Britain’s poor didn’t cause Bangladesh factory deaths
I work in Primark. It’s not the nicest place to work.
But it has been even more demoralising since the factory collapse in Bangladesh, where some Primark clothes are made.
It’s horrible to think that I have to work for this firm and help make money for it.
Some of us staff were discussing the collapse just after it happened, before the shop opened.
Management then told us we weren’t allowed to talk about it. We were given a statement to read, which was Primark’s press release.
And we were told that if anyone asked us about it we had to say that we couldn’t comment.
It feels like we’re being hushed up.
But I don’t think the answer is to boycott Primark or that the problem is cheap clothes.
Expensive brands, such as Gap, sell clothes that are made in the same conditions.
It doesn’t matter about the price of the product. It’s the fact that firms want to make everything as cheaply as possible.
It’s wrong to blame people who buy cheap clothes.
In order to spend an extra £10 on a pair of jeans you need to have that £10 in your pocket.
I don’t think most people do have that.
The financial crash has made things worse, but even in the best of times people don’t have much cash to spend.
It’s easy to say boycott Primark. But it’s very hard to buy anything and be 100 percent sure that it wasn’t made in sweatshops.
Even though we’ve been told not to discuss the collapse, it’s difficult to ignore.
It’s constantly in the news and the death toll is rising.
We have had customers coming in talking about it and asking us about it.
That’s good—you want people to say something because it’s depressing when they don’t and just act normal.
One woman was saying how terrible it was. Despite the ban on discussing it, I agreed with her.
Primark worker, Address withheld
This is why we didn’t trust MMR
Jackie Turner is right to blame bad science and media hype for their contribution to the low take up rate for the MMR vaccination (Letters, 27 April).
This has led to the current measles outbreak in Swansea.
However, at the time the MMR jab was also seen as a cost cutting exercise by the government.
And their reassurances were undermined by previous unfounded reassurances over things such as the BSE in beef disaster.
Alan Thomson, Swansea
Don’t fall for Tory tactics
Recent research by Shelter found that over 8 million people are just one payday away from not being able to pay their rent or mortgage.
They could therefore become homeless.
The government cuts have only just begun.
We’re potentially going to be faced with a massive increase in people losing their homes.
And in my town we’re faced with cuts to jobs and services.
This week’s target by the Sun and Express might be the nebulous shirkers they love to hate—but next week it could be me or you.
Don’t let this government divide ordinary working people.
Jo Rust, Norfolk
20 years on, the legacy of Stephen Lawrence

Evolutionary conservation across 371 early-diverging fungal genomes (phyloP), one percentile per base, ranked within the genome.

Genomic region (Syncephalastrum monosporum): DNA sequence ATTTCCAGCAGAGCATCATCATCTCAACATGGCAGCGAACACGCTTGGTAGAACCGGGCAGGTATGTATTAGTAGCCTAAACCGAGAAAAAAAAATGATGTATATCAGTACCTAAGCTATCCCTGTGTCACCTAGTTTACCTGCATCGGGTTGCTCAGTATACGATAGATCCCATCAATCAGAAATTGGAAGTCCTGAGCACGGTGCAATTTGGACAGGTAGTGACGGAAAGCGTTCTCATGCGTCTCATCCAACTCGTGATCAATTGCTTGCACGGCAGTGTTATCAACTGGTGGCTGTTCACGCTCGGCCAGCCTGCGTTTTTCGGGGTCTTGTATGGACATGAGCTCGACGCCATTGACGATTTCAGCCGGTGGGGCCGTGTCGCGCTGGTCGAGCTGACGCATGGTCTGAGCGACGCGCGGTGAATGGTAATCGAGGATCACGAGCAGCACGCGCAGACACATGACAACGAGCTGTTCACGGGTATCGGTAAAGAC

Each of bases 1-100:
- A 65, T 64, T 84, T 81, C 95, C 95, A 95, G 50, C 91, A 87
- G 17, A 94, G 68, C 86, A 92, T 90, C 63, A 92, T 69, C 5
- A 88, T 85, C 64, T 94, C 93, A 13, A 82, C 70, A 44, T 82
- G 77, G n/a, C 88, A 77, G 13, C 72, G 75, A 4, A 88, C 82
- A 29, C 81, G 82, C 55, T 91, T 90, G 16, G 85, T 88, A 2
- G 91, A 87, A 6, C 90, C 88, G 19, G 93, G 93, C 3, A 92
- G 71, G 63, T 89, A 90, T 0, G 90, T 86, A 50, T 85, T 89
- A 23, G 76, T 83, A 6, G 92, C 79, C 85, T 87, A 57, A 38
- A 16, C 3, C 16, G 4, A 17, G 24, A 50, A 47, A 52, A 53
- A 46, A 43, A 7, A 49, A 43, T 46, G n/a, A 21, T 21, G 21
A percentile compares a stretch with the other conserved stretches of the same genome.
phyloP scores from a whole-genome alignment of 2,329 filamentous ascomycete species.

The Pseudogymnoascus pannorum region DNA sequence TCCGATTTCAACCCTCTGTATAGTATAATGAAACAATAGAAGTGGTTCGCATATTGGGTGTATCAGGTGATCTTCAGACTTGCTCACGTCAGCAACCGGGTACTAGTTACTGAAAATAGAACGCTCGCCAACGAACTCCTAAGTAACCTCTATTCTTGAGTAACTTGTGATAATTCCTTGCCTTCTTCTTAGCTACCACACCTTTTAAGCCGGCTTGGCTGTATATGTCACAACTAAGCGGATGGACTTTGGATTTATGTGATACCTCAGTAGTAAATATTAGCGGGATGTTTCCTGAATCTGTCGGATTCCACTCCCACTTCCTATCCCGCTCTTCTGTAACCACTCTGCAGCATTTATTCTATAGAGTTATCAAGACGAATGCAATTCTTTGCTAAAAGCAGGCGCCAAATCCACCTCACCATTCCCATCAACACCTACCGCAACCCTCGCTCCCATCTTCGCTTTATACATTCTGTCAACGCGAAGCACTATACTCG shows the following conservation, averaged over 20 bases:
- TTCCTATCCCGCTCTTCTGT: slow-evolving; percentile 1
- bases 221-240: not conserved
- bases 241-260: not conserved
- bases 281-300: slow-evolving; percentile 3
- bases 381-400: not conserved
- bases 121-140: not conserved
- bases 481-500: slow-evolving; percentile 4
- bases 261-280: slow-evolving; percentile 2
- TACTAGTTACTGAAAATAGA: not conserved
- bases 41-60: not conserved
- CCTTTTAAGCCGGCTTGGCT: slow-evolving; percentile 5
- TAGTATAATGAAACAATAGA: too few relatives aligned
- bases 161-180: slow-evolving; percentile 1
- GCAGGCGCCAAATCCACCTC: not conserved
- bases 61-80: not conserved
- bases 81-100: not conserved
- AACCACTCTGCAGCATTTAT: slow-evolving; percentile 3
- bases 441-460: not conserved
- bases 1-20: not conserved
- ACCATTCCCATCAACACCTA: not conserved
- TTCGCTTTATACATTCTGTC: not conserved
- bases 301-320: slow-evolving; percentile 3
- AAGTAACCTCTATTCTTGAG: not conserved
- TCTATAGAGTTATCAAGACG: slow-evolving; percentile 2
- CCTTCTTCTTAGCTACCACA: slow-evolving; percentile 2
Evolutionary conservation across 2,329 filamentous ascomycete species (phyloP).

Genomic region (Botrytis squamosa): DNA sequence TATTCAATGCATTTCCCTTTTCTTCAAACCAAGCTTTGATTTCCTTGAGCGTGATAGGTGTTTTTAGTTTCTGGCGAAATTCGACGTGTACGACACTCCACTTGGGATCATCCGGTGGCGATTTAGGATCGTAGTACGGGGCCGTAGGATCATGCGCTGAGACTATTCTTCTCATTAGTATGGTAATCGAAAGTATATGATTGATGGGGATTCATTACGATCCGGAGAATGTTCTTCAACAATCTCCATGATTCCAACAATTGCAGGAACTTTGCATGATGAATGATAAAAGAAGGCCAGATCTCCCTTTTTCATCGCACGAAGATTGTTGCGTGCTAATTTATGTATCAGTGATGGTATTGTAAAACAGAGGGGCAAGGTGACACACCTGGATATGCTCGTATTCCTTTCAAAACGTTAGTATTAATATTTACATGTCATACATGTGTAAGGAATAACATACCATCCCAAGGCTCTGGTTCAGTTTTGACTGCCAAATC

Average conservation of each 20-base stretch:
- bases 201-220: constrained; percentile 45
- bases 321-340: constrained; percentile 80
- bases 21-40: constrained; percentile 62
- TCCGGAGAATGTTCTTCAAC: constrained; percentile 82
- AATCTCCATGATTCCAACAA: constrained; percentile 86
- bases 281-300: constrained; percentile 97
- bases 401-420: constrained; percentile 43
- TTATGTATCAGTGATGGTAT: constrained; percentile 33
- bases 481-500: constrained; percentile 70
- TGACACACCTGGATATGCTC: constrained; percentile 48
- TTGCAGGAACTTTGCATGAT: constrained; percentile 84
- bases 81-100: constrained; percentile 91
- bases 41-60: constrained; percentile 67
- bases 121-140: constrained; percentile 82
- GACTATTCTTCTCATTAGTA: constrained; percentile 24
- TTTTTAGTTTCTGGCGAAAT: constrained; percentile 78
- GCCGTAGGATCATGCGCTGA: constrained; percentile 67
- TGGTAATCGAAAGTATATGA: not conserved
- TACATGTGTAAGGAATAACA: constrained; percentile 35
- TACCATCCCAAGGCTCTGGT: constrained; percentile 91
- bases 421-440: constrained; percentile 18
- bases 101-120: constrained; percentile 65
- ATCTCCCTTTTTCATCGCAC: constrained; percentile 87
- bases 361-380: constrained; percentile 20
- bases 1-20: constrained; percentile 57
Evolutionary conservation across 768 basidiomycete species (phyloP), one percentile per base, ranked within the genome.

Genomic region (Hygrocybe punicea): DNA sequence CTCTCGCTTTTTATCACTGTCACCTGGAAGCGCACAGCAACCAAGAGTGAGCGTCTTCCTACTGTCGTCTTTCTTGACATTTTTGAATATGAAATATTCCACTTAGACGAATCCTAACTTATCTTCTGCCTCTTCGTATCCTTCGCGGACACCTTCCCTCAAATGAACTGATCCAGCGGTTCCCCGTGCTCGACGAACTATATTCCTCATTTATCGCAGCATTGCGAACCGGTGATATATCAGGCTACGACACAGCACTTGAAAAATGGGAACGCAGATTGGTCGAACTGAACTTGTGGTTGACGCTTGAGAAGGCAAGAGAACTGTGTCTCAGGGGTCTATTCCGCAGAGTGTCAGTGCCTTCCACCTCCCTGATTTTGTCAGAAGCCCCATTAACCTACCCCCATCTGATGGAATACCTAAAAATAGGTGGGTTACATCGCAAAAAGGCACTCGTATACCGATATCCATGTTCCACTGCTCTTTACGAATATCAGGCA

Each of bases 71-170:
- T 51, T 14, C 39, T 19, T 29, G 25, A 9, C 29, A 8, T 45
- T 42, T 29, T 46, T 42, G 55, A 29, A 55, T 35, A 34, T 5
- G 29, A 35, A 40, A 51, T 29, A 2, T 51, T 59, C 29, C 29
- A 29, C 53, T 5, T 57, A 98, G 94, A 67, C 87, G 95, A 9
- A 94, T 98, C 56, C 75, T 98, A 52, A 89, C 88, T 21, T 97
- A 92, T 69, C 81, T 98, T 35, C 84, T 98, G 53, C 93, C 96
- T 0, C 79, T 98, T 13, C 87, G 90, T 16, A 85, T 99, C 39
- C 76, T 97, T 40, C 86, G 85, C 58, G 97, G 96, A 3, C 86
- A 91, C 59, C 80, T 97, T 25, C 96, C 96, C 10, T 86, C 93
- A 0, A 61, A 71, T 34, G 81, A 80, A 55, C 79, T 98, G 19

Around 70 people attended a conference last month that explored the legacy of Stephen Lawrence 20 years after his murder.
The conference was organised by the Centre for Media and Culture research at London South Bank University.
People highlighted the success of the Stephen Lawrence Education Standard, which has challenged racism in schools.
Doreen Lawrence took part in a panel discussion.
She described the lasting effect her son’s murder has had on her family.
Socialist barrister Brian Richardson, also on the panel, argued that black and white working class people played an important role in supporting the Lawrence family.
This has shaped many battles for justice today.
Zakariya Cochrane, Harlow
Stand up for workers, Ed
I urge Unite union leader Len McCluskey to remind Labour leader Ed Miliband that his party should fight the Tories’ vicious cuts (Socialist Worker, 4 May).
The Tories’ only connection with many people in Britain is that they share a passport.
The very people who elect Labour MPs are those who are suffering most.
Forget the 1980s Ed, and forget Neil Kinnock—who never won an election.
Forget Tony Blair—who won elections because the Tories were in a mess.
You don’t need to be brave, just stand up for the vast majority of people—and give them a vision of a different country.
Graham Manley, Unite union member
Etonians are wrecking lives
Scarcely a month after they came into effect, benefit caps are already leading to an increase in eviction notices.
Haringey landlord Genesis is threatening to end the tenancies of those who “may not be able to afford the rent”.
This is not the fault of Bulgarians or Romanians. This is being done by the Etonians.
Sasha Simic, East London
Help to close Guantanamo
Help put pressure on US president Barack Obama to close the Guantanamo Bay camp.
Sign a petition at closeguantanamo.org
Caroline Weaver, North London
A new battle against Gove?
Socialist Worker readers probably don’t need more reasons to hate Tory education secretary Michael Gove.
But just in case—he plans to take climate change off the geography curriculum.
Maybe we need a Defend School Geography campaign!
Anita Whitehead, Southampton
A conference about carbon
By the time you read this the amount of carbon dioxide in the atmosphere will probably have reached 400 parts per million.
That’s the highest level for three and a half million years.
The Campaign against Climate Change Trade Union Group will hold a major conference in London on 8 June.
Find out more at www.campaigncc.org
Ken Montague, Secretary, Campaign against Climate Change Trade Union Group
Let’s stop the bedroom tax
It was good to read about the All Scotland Anti-Bedroom Tax Federation (Socialist Worker, 4 May).
We should set up a similar organisation in England and Wales.
Lisa West, Colchester